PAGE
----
Make your own free website on Tripod.com

   

Deep Sky Companions: The Messier Objects

HOME

REVIEW ARCHIVES

Refractors
Eq. Reflectors
Dob. Reflectors
Catadioptric

Binoculars

Mounts

Eyepieces

Barlow Lenses
Books
Software
Filters
CCD-Film Photography
Finderscopes

Miscellaneous

LINKS

Links Page

FAVORITE LINKS

NASA
Astronomy Links.com
Cincinnati Observatory
Scopereviews.com
Excelsis Reviews
Cloudy Nights

Astronomy Magazine
Sky and Telescope



 



 
Date: NA
Price: $34.95 
Author: Stephen James O'Meara
Description: Hardcover book with 306 pages covering all of the Messier objects.

Review

Charles Messier-an 18th century French comet hunter compiled the Messier catalogue to prevent mistaking the "faint fuzzies”, he frequently stumbled upon during his observing sessions, as comets. He made a catalogue, which in the updated form consists of 110 entries. It is widely accepted as the showpiece catalogue and its members jewels of the heavens. O'Meara (who is one of the greatest visual observers today) took the challenge of presenting this catalogue object by object. He observed every object with a 4" Genesis refractor from a high altitude on Hawaii. But don't be fooled by the small aperture of the Genesis! With such an experienced observer in such conditions his sketches and comments could translate to an intermediate amateur with an 8-10" scope! The main part of the book are the 110 objects each discussed separately. For each object there's a black&white photograph, Messier's original comments (naturally translated to English), comments from the NGC catalogue, the usual information such as the position, magnitude, constellation etc., a finder chart, O'Meara's sketch, and his text concerning the object. Messier's and the NGC comments are both useful and fun to compare to your own. The finder charts, although a little bit too small, are really easy to use and are of great use for everybody without a go-to scope. The sketches are really detailed but as I said above are not what you will see with a 4". Instead if you have a small scope or, have difficulty in seeing a lot of detail use them as a "map" as to what details you can see. Maybe if you know what to look for you will see it! The text's for the objects are very usefull and are full of "mini-quests". At the beginning of the book there's a short introduction for the beginner covering the techniques of starhopping and averted vision plus short descriptions of galaxies, nebulae etc.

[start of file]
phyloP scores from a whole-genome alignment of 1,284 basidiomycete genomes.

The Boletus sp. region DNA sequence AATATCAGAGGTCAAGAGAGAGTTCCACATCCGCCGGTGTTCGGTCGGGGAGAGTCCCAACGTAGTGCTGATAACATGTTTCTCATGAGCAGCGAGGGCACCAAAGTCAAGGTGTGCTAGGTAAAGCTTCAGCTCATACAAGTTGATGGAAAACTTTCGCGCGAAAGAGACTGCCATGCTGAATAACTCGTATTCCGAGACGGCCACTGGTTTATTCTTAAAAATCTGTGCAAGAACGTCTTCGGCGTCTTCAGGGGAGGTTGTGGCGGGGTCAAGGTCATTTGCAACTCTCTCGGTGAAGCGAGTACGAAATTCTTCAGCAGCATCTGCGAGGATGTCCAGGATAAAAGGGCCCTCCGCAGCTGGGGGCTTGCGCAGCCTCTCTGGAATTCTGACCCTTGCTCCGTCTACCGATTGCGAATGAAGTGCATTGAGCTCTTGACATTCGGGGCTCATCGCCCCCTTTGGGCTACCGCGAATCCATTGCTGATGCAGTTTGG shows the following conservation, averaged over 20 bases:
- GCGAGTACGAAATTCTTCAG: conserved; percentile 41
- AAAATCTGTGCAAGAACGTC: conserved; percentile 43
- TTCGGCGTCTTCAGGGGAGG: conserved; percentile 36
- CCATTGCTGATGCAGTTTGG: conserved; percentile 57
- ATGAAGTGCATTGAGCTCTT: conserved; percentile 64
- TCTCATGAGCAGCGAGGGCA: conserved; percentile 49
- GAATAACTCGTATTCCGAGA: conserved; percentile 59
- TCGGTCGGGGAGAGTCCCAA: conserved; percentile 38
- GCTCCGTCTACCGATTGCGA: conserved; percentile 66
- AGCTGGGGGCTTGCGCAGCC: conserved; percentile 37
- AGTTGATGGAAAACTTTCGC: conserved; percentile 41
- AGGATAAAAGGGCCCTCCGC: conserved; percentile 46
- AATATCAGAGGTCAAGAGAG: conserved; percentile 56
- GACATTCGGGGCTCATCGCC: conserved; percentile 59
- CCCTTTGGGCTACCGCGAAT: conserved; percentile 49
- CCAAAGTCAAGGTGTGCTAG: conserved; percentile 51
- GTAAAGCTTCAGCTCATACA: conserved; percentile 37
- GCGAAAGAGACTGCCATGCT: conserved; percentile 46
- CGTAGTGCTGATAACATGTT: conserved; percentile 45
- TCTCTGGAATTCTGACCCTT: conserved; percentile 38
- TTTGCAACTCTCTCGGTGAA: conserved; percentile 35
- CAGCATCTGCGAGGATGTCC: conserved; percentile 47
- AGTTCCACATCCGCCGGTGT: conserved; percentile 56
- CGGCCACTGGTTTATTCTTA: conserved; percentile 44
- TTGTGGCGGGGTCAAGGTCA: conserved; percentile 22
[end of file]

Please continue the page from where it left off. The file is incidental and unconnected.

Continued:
The book is in hardcover and has 306 pages. It is printed on good paper. It is in black & white. Some would say that that's a big mistake, but I would say a definite plus! The book deals with observing the M. objects not photographing them. While observing you won't see any colour so a black & white photo or sketch will definitely give you a better picture of what you can see!

I would recommend this book to anybody who would like to see the Messier catalogue objects in another more thorough way. It's a great read and it's useful for the beginner who is still having difficulty finding the Andromeda galaxy all the way to the advanced amateur who observes all the faint galaxies for breakfast but would still like to visit his old friends! Personally I find this book one the most informative and the thing that counts most, most used of all my astronomy related books! On a scale of 1-10 would give it a great big 10!

Submitted by Mario Pallua - mario_pallua@yahoo.com - Zagreb, Croatia 

Hit Counter